Protcol Additions

Andy memcached at
Thu Nov 17 12:01:35 PST 2005

On Thu, 2005-11-17 at 18:28 +0100, Marcel Holan wrote:

> I see no problem in having this feature present with a O(n) runtime
> complexity, as all alternative and viable ways @ clientside have O(n) also,
> but add much more cruft to the code.

While this may be true, O(n) complexity in the server is different than
O(n) complexity in the client.  Since memcached is not threaded, then
performing an O(n) operation on the server makes that server unusable
for the duration of performing the operation.  Doing the O(n) operation
from the client (using multiple O(1) queries in the server) does not
keep that memcached server from fielding other requests while the
operation is being performed.

Now, admittedly, actually performing the O(n) operation on the client
would be a lot easier if the client had a way to get a list of all the
keys, but that, unfortunately, would also be an O(n) operation that gets
performed on the server (and would be an O(n) operation on the client
for n memcached servers).

What if we think about the problem differently.  The original problem:

        We write affiliate management software and are currently adding
        support for memcached throughout the system. Our system is
        extremely configurable allowing the admin to set different
        commission structures based on the site, option of the site and
        affiliate. I cache these payout options in memcached to not have
        to query from the database constantly since I need them very
        often. I use a key like this: payout_SITEID_OPTIONID_AFFILIATEID
        Now, if I had 5 sites, 2 options per site and 1000 affiliates
        that would be 18018 different keys right there (they could all
        be 0 also to use the default).
        In the worst case, if an admin changes the base payout I would
        have to go through all possibilities to delete the key from
        memcached, I do not want to let them expire because the changing
        of payouts does not happen often so it makes more sense to
        delete the keys when they are changed.

What about the following method?

        Store the "last update time" as a key in memcached, and before
        you get the payout_$SITEID_$OPTIONID_$AFFILIATEID values,
        retrieve that value and use it to build an actual keyname that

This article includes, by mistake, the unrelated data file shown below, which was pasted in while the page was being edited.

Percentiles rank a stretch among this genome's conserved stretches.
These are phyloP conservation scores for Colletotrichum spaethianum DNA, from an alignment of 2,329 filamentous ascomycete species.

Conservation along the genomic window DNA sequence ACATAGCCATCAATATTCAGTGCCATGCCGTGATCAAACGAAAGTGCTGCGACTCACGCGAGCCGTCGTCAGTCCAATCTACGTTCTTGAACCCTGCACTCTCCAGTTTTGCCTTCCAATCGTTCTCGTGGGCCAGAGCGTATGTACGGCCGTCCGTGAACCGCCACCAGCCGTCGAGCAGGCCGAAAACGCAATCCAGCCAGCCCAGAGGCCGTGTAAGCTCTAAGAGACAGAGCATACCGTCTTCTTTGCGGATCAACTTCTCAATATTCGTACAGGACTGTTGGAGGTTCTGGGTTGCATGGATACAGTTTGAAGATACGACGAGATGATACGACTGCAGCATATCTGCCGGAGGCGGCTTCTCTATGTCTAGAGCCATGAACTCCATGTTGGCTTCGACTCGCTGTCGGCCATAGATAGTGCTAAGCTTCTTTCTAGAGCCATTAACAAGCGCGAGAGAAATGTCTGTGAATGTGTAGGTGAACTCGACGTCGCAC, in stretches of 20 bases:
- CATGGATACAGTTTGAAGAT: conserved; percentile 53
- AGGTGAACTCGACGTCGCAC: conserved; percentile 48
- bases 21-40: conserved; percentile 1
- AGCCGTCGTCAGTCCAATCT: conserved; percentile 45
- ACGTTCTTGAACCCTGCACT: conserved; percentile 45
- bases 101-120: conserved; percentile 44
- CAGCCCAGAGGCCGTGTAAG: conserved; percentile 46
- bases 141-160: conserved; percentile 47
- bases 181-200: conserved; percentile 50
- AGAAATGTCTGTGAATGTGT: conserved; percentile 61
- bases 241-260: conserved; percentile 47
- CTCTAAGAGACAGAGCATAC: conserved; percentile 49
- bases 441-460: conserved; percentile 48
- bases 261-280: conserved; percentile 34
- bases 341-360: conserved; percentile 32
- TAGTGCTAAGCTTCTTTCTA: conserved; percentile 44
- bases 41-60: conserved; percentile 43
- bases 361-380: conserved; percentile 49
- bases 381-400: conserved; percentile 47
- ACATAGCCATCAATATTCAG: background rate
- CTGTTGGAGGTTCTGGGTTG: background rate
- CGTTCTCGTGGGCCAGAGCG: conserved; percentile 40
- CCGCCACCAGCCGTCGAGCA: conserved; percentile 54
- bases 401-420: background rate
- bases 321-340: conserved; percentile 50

the payout is stored under, like payout_$SITEID_$OPTIONID_
        $AFFILIATEID_$LASTUPDATE.  Set the expire time of the payout
        keys based on, perhaps, some average of the frequency of updates
        of the payout values.
        When updating payout values in the database, change the value of
        the "last update time" key in memcached.  All the old values
        will then not be referenced any more and will eventually get
        cycled out.

But I think this might be too complicated (and I have not actually used
this method, but I think there's a problem with I can not quite put my
finger on), and I think there a simpler method...

Since the act of updating the payouts is relatively rare, then that is
when the data in memcached should be updated.  And you already know what
has changed, so you know the keyname to update/replace with the new

In fact, the actual number of payout keys is finite and has an
upperbound of (sites * options * affiliates).  If you are changing the
baserate for everything, perform (sites * options * affiliates) deletes
(which will be a noop if the key doesn't exist) or recalculate and
update them.  This can be optimized if you know exactly what you are
changing; if one affiliate's payout changes, then you only have to
perform (sites * options) updates/deletes.  You can just iterate over
all the sites, options and affiliates when you need to.  This can happen
asynchronously or in another thread. 

No matter what you do, a lot of keys will need to be iterated.  Having a
wildcard delete command or a list all keys command makes the memcached
server do the iteration over all keys.  I think this is the wrong place
to do it, considering what the intent of memcached is.  You can have the
client do the iteration to update/replace/delete at update time because
you know all the keys that should exist (presumably sites, options and
affiliates are fully listable from some kind of backing-store/database).

Andy <memcached at>

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